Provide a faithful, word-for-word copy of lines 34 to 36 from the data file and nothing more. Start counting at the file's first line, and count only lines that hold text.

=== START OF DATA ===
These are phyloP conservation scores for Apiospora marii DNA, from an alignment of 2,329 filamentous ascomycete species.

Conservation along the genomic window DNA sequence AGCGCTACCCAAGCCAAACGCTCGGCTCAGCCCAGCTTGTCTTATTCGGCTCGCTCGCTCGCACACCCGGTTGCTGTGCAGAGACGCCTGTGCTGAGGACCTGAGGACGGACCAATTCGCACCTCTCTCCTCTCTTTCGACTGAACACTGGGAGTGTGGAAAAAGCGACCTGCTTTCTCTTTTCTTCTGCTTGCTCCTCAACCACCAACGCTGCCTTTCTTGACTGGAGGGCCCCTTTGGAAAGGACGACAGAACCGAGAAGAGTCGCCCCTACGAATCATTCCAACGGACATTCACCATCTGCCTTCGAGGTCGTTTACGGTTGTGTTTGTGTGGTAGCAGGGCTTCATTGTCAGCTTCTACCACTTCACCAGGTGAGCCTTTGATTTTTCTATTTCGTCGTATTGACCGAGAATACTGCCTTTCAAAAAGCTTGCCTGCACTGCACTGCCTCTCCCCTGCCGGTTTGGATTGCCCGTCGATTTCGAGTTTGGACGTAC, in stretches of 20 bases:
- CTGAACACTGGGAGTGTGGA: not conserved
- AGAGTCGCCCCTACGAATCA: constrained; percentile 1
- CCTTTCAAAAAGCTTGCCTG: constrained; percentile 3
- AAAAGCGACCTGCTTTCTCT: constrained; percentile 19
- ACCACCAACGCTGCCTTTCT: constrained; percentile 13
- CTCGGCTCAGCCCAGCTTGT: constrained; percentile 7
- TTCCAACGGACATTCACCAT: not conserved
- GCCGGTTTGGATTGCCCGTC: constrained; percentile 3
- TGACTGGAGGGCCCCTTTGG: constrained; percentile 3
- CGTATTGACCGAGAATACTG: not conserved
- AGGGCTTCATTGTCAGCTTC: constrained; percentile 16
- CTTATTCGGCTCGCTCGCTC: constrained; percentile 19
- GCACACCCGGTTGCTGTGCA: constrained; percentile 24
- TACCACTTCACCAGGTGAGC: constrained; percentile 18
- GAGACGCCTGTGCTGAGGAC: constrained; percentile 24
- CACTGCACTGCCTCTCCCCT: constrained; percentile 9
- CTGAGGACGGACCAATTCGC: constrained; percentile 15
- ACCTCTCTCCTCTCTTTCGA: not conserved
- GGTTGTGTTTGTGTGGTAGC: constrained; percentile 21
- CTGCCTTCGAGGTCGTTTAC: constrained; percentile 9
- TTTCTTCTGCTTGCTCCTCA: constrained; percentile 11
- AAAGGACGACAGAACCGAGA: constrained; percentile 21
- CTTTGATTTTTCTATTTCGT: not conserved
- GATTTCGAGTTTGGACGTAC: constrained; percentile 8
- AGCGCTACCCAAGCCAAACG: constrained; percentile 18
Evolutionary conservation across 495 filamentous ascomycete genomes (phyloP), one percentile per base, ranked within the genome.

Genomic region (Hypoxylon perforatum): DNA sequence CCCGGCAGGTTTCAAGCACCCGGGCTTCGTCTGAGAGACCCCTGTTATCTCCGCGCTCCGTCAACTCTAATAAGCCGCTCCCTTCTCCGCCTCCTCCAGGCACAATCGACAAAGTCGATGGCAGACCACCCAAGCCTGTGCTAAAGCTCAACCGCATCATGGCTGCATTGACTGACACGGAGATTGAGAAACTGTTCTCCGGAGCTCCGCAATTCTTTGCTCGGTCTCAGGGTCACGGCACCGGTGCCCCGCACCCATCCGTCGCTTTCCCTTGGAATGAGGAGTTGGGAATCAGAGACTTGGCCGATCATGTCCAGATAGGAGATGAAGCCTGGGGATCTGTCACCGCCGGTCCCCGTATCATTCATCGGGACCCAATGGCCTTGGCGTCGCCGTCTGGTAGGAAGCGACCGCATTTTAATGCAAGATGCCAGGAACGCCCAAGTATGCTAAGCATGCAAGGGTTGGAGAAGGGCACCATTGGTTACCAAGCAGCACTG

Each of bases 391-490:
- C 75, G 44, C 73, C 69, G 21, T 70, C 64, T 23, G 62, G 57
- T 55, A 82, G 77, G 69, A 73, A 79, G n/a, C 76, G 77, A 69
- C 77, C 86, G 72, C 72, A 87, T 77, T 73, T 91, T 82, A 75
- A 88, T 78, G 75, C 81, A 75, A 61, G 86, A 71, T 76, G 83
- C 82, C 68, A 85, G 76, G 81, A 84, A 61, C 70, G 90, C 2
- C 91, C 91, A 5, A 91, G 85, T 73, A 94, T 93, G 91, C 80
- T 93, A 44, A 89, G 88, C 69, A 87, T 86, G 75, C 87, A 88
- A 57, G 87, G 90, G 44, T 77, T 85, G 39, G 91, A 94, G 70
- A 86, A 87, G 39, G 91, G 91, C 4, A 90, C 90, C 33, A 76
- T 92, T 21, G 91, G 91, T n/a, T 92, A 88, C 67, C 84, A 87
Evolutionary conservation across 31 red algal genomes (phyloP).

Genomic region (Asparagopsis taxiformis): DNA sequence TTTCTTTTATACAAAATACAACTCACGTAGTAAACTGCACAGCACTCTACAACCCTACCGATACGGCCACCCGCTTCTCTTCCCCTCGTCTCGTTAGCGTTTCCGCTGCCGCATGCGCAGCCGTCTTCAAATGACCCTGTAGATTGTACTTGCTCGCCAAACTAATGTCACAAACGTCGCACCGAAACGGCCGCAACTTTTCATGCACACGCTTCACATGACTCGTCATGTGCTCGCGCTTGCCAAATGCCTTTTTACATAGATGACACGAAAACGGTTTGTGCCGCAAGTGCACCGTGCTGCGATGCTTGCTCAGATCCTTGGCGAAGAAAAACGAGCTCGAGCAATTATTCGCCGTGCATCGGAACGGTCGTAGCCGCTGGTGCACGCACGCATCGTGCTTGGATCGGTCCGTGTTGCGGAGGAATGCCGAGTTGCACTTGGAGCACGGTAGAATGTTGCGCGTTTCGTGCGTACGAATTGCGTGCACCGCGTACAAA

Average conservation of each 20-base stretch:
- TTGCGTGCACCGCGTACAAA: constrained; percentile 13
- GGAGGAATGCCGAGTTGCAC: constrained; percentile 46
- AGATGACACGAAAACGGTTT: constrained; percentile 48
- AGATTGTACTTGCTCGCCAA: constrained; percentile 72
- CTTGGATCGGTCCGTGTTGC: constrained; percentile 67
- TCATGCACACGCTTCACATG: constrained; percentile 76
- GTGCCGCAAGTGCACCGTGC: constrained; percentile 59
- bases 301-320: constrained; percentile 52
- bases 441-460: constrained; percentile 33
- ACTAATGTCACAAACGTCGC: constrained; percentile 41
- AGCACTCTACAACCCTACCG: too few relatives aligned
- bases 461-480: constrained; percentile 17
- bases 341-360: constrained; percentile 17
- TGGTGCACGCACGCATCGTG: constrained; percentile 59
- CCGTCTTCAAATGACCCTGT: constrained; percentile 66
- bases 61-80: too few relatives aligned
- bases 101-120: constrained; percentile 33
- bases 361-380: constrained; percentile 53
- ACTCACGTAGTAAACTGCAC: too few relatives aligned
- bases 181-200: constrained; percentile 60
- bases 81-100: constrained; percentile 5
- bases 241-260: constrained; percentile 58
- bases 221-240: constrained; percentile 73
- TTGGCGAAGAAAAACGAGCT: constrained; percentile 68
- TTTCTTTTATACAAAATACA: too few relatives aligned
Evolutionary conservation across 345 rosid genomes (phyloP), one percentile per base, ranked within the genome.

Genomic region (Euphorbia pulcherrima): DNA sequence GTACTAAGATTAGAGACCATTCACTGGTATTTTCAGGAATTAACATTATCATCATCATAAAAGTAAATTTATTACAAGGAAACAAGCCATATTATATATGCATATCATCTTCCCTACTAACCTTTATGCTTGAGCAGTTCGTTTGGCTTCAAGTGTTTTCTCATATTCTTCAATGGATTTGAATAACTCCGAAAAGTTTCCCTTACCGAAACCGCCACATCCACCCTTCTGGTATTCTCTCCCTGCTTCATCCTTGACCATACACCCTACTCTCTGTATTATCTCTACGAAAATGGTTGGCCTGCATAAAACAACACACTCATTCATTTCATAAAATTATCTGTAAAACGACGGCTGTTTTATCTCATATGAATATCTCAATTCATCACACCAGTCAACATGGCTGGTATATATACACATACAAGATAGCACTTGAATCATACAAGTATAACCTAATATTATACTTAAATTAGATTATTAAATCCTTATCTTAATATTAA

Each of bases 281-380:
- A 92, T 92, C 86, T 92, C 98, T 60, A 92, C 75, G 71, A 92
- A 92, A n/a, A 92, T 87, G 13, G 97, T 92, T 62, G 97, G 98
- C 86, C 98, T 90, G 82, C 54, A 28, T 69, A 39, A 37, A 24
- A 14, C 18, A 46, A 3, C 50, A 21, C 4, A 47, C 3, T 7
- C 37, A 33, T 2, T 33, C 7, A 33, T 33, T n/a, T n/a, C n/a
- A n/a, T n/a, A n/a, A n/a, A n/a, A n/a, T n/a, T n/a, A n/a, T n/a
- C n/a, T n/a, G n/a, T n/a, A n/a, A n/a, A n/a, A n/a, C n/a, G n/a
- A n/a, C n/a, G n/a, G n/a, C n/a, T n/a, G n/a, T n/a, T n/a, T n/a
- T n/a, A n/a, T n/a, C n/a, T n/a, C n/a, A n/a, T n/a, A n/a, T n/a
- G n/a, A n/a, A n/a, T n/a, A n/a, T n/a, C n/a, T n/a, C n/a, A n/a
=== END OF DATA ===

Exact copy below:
- A 88, T 78, G 75, C 81, A 75, A 61, G 86, A 71, T 76, G 83
- C 82, C 68, A 85, G 76, G 81, A 84, A 61, C 70, G 90, C 2
- C 91, C 91, A 5, A 91, G 85, T 73, A 94, T 93, G 91, C 80